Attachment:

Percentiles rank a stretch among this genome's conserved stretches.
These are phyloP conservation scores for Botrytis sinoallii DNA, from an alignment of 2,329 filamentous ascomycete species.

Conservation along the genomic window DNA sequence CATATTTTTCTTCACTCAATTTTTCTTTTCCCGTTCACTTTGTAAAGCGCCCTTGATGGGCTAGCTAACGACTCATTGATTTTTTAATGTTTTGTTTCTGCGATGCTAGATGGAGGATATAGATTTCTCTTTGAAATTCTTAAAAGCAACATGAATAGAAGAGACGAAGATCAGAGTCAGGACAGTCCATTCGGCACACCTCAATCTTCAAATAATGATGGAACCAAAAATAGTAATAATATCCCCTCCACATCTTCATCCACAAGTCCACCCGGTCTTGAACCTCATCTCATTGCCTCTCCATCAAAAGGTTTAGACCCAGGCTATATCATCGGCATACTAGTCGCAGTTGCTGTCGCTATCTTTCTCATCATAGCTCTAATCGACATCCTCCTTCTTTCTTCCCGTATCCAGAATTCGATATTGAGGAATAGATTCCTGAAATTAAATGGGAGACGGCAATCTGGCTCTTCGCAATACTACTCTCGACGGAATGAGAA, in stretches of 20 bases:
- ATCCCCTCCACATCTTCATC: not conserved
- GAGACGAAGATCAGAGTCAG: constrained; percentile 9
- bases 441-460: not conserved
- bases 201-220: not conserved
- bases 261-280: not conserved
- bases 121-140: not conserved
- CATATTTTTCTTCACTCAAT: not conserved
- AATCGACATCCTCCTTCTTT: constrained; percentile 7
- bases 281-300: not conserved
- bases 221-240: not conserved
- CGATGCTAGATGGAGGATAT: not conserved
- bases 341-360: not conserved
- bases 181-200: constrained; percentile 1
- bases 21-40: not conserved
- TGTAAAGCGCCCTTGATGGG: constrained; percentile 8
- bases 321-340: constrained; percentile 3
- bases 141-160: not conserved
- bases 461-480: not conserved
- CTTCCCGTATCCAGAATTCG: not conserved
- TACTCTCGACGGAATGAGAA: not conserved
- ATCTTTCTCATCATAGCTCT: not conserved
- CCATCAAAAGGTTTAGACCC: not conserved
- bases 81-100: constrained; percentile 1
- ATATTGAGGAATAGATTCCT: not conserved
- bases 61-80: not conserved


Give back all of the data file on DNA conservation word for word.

Percentiles rank a stretch among this genome's conserved stretches.
These are phyloP conservation scores for Botrytis sinoallii DNA, from an alignment of 2,329 filamentous ascomycete species.

Conservation along the genomic window DNA sequence CATATTTTTCTTCACTCAATTTTTCTTTTCCCGTTCACTTTGTAAAGCGCCCTTGATGGGCTAGCTAACGACTCATTGATTTTTTAATGTTTTGTTTCTGCGATGCTAGATGGAGGATATAGATTTCTCTTTGAAATTCTTAAAAGCAACATGAATAGAAGAGACGAAGATCAGAGTCAGGACAGTCCATTCGGCACACCTCAATCTTCAAATAATGATGGAACCAAAAATAGTAATAATATCCCCTCCACATCTTCATCCACAAGTCCACCCGGTCTTGAACCTCATCTCATTGCCTCTCCATCAAAAGGTTTAGACCCAGGCTATATCATCGGCATACTAGTCGCAGTTGCTGTCGCTATCTTTCTCATCATAGCTCTAATCGACATCCTCCTTCTTTCTTCCCGTATCCAGAATTCGATATTGAGGAATAGATTCCTGAAATTAAATGGGAGACGGCAATCTGGCTCTTCGCAATACTACTCTCGACGGAATGAGAA, in stretches of 20 bases:
- ATCCCCTCCACATCTTCATC: not conserved
- GAGACGAAGATCAGAGTCAG: constrained; percentile 9
- bases 441-460: not conserved
- bases 201-220: not conserved
- bases 261-280: not conserved
- bases 121-140: not conserved
- CATATTTTTCTTCACTCAAT: not conserved
- AATCGACATCCTCCTTCTTT: constrained; percentile 7
- bases 281-300: not conserved
- bases 221-240: not conserved
- CGATGCTAGATGGAGGATAT: not conserved
- bases 341-360: not conserved
- bases 181-200: constrained; percentile 1
- bases 21-40: not conserved
- TGTAAAGCGCCCTTGATGGG: constrained; percentile 8
- bases 321-340: constrained; percentile 3
- bases 141-160: not conserved
- bases 461-480: not conserved
- CTTCCCGTATCCAGAATTCG: not conserved
- TACTCTCGACGGAATGAGAA: not conserved
- ATCTTTCTCATCATAGCTCT: not conserved
- CCATCAAAAGGTTTAGACCC: not conserved
- bases 81-100: constrained; percentile 1
- ATATTGAGGAATAGATTCCT: not conserved
- bases 61-80: not conserved